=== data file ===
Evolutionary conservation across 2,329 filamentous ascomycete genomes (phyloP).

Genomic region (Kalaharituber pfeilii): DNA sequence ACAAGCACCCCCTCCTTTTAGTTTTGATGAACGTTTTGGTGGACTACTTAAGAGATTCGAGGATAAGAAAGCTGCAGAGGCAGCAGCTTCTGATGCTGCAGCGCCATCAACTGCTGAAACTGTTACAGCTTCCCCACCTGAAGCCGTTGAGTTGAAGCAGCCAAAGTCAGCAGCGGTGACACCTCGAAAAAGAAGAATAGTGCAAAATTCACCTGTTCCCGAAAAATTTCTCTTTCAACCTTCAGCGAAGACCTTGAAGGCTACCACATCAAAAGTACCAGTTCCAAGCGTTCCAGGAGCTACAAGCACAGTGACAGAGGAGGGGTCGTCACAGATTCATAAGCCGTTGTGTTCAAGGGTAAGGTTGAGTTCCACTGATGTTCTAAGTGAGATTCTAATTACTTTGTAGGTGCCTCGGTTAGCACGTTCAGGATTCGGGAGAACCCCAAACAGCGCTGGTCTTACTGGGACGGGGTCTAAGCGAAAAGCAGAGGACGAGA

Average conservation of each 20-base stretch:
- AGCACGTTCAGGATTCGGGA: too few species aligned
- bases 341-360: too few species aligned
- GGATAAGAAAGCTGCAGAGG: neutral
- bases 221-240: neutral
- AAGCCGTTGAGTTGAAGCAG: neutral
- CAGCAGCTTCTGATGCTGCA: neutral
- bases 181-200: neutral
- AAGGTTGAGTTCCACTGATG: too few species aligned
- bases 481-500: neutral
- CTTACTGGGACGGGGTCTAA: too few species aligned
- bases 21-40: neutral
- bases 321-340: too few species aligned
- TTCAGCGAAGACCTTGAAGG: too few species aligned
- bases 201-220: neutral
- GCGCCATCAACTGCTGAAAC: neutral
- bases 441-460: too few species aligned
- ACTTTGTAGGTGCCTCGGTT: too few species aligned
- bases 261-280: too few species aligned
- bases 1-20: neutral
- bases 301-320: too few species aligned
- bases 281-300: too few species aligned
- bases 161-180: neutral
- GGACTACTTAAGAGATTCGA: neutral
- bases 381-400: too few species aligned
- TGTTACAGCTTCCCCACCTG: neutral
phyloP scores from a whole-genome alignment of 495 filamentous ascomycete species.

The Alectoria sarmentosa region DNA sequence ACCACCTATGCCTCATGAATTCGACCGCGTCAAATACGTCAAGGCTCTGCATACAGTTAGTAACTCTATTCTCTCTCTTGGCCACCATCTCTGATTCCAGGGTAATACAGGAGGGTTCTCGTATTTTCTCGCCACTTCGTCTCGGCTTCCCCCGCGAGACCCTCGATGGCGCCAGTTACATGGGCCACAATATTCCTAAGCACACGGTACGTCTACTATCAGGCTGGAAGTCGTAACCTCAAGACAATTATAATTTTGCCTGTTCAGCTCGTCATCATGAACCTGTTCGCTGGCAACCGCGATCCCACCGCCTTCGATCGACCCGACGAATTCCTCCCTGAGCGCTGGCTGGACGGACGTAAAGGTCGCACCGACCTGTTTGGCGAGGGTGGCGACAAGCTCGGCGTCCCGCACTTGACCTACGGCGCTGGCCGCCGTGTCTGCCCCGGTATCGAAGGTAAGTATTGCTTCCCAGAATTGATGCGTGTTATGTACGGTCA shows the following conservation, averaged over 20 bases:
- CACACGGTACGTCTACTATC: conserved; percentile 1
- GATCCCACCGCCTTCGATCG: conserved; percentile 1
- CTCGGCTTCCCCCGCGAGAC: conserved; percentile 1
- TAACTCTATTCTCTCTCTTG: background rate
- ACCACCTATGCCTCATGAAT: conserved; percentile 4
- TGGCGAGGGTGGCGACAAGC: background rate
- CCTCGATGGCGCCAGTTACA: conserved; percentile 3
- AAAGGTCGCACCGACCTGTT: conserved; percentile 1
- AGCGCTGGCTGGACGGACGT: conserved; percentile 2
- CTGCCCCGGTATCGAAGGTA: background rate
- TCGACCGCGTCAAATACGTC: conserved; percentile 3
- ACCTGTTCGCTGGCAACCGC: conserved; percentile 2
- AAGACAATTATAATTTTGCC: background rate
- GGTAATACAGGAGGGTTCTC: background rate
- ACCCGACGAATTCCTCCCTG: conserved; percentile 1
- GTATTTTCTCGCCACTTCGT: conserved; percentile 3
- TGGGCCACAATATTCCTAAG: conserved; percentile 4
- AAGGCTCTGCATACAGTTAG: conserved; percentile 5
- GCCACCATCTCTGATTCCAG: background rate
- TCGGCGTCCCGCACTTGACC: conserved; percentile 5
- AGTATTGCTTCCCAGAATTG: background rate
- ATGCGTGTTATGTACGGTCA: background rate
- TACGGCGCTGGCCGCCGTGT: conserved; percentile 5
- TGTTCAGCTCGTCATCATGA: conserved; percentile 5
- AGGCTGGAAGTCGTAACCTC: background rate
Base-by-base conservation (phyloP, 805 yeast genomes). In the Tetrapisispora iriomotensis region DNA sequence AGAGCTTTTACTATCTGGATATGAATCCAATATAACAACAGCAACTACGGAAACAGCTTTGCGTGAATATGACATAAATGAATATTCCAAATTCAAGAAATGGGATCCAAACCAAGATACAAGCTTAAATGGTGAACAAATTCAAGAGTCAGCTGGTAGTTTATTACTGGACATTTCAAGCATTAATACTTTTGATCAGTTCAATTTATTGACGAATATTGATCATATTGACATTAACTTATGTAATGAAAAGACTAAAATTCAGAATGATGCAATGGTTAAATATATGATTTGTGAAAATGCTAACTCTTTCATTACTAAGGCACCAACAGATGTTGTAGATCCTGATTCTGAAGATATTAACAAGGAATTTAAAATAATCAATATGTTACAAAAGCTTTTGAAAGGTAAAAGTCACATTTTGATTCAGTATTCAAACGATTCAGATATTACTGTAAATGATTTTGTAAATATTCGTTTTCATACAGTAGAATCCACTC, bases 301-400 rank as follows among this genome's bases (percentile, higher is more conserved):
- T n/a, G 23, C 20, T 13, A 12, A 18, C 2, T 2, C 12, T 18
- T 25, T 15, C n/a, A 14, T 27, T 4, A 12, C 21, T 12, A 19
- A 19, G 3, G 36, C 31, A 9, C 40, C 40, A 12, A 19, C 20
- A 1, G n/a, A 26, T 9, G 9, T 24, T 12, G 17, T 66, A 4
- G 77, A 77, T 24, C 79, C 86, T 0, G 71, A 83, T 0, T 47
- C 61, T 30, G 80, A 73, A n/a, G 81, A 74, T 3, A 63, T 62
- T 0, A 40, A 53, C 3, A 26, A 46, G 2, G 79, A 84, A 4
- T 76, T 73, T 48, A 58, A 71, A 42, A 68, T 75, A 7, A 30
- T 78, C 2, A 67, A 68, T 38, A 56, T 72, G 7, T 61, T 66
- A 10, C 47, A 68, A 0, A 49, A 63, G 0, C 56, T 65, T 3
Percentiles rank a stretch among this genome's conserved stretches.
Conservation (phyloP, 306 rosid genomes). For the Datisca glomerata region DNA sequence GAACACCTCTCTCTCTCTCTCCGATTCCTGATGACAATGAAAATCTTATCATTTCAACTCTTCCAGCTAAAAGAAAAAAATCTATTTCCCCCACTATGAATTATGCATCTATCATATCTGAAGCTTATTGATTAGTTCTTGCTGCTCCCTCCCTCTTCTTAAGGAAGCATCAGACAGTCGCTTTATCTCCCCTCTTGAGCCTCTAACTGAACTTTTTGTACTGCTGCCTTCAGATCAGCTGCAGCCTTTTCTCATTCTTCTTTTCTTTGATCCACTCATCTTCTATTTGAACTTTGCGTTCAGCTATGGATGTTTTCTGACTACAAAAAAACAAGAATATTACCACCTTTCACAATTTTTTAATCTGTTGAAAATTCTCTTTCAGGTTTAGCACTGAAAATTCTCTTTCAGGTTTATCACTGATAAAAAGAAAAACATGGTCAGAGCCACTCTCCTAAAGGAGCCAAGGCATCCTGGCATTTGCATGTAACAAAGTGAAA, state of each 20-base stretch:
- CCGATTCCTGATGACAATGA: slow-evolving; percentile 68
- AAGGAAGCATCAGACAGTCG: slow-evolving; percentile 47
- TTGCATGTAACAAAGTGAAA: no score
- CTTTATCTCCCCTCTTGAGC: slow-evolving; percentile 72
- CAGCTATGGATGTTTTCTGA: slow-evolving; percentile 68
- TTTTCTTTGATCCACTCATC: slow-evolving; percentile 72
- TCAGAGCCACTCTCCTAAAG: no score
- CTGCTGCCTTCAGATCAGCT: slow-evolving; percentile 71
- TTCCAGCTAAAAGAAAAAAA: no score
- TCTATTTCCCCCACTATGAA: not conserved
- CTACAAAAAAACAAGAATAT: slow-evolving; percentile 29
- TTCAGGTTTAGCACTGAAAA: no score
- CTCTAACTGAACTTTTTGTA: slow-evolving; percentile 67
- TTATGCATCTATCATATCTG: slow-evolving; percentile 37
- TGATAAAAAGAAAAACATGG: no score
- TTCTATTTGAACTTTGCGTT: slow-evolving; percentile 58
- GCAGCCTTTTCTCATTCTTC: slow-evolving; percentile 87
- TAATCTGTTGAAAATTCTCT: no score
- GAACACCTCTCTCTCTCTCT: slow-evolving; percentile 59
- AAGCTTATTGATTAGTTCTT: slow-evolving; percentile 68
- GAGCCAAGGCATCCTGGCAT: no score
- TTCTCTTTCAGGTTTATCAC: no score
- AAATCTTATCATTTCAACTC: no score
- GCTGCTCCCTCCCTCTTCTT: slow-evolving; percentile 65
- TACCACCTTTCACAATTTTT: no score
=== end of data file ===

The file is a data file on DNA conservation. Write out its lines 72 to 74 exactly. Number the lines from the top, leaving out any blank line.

- CTTTATCTCCCCTCTTGAGC: slow-evolving; percentile 72
- CAGCTATGGATGTTTTCTGA: slow-evolving; percentile 68
- TTTTCTTTGATCCACTCATC: slow-evolving; percentile 72